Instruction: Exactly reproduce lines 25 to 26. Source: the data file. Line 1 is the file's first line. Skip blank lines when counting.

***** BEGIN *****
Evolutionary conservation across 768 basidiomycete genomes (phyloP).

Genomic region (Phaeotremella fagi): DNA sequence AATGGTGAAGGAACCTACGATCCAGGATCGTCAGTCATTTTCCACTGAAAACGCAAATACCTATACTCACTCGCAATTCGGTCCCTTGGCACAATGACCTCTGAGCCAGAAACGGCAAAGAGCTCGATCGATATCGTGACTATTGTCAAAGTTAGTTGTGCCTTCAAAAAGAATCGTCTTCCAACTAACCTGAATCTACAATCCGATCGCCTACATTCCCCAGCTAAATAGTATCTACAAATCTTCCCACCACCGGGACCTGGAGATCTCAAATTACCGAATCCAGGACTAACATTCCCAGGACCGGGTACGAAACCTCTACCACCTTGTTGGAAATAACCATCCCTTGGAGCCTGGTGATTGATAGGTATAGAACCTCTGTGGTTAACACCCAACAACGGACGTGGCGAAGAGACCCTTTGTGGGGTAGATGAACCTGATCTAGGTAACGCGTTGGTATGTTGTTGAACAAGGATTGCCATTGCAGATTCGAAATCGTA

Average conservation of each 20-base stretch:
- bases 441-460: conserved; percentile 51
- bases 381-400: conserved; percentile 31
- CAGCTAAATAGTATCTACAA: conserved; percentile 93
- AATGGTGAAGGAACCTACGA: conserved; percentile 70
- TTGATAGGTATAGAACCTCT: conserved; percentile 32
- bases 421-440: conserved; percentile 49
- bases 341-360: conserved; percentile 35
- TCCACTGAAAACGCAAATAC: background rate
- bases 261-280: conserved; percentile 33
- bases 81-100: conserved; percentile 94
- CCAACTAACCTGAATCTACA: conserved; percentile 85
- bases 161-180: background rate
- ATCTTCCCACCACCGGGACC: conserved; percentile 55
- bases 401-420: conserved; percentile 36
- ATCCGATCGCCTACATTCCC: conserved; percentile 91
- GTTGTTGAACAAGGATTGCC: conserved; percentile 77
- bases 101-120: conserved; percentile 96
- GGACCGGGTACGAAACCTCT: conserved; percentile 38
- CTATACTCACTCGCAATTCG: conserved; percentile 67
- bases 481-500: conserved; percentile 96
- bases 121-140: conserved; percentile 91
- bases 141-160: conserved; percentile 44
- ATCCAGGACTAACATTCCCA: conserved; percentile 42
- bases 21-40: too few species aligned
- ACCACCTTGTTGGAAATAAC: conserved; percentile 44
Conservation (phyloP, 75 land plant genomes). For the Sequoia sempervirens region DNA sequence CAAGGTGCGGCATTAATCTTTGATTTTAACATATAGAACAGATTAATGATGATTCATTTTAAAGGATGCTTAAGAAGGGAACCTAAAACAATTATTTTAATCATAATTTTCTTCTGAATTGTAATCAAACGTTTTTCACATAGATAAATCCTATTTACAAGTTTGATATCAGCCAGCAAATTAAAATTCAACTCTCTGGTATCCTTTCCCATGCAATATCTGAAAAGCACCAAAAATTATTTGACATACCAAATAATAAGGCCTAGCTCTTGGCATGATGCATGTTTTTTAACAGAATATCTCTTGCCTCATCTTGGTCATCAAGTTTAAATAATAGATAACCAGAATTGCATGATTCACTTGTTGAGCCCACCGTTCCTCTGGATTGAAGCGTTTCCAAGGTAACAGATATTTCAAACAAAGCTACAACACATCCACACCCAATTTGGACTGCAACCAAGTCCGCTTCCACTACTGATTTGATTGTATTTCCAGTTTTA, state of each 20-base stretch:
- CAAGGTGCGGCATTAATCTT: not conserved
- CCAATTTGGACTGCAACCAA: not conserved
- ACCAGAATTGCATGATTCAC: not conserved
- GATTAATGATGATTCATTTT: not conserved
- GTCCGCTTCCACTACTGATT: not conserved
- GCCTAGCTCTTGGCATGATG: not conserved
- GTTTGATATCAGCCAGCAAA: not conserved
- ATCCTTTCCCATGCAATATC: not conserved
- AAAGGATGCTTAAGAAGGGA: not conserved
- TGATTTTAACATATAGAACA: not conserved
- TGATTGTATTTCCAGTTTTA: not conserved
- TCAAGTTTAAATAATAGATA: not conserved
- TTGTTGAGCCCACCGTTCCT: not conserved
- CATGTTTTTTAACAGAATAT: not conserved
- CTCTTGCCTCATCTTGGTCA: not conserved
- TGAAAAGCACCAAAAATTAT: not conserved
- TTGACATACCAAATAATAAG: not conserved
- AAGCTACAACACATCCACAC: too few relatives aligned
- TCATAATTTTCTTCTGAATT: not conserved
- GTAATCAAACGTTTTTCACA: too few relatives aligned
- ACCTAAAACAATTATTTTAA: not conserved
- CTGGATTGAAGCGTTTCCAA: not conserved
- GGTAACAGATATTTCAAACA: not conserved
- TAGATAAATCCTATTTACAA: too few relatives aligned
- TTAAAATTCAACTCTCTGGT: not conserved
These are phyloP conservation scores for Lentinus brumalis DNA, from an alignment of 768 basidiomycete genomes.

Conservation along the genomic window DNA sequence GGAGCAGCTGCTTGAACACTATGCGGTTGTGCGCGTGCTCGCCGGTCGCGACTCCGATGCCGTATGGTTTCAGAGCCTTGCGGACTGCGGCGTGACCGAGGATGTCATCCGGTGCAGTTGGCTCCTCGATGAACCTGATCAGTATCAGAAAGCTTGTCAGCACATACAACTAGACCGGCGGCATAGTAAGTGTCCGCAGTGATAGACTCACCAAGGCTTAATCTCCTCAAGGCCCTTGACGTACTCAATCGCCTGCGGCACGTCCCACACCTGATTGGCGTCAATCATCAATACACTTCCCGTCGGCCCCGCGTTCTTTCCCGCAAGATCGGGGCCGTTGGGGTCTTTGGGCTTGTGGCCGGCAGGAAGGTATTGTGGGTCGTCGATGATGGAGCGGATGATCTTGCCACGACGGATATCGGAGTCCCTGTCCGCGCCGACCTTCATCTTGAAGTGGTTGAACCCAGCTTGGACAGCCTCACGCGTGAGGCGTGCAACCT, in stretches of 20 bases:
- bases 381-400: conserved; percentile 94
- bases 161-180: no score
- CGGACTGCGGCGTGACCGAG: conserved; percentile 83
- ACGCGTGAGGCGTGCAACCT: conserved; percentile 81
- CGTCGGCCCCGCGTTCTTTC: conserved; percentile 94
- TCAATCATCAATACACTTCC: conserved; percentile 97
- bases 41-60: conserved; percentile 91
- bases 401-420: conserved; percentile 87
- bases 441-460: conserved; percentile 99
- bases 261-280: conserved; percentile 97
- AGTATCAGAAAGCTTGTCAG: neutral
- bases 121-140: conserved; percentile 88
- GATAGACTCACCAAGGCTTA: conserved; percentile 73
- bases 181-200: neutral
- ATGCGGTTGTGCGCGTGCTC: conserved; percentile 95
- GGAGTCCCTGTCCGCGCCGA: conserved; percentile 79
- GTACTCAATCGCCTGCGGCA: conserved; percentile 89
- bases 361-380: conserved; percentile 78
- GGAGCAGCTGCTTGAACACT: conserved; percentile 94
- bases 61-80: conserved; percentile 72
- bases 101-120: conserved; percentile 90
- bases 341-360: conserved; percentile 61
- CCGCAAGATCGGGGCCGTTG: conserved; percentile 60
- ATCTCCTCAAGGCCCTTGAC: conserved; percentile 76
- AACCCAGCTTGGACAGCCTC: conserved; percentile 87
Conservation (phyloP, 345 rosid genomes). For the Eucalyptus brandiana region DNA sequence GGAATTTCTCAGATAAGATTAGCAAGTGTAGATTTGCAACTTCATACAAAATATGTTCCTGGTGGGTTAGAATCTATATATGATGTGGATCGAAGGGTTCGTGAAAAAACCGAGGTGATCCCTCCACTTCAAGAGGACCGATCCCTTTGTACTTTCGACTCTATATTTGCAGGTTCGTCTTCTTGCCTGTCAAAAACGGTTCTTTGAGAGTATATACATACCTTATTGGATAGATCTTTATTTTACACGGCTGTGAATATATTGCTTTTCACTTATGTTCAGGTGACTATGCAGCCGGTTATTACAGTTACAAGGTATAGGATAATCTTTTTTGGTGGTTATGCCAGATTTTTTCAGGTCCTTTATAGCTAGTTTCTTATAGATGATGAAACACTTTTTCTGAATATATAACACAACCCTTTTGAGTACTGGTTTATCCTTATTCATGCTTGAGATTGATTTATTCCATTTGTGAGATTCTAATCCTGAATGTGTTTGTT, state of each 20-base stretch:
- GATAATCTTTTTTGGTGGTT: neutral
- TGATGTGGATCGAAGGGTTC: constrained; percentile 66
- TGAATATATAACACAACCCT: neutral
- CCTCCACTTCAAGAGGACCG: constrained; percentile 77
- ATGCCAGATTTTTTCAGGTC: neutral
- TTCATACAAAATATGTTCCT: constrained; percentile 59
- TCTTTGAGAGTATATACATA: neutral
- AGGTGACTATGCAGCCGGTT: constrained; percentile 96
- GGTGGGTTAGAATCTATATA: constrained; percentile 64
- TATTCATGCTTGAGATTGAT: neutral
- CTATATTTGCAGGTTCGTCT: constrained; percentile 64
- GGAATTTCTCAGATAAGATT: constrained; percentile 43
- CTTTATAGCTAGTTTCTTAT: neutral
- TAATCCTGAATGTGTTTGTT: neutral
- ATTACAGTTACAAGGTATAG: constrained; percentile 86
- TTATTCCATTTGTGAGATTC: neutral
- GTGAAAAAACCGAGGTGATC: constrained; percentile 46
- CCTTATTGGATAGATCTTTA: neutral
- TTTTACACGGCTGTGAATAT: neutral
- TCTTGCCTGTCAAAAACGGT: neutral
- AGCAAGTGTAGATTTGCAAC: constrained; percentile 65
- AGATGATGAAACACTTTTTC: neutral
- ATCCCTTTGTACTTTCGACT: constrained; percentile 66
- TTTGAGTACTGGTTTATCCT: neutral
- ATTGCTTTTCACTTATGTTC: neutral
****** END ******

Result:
- bases 141-160: conserved; percentile 44
- ATCCAGGACTAACATTCCCA: conserved; percentile 42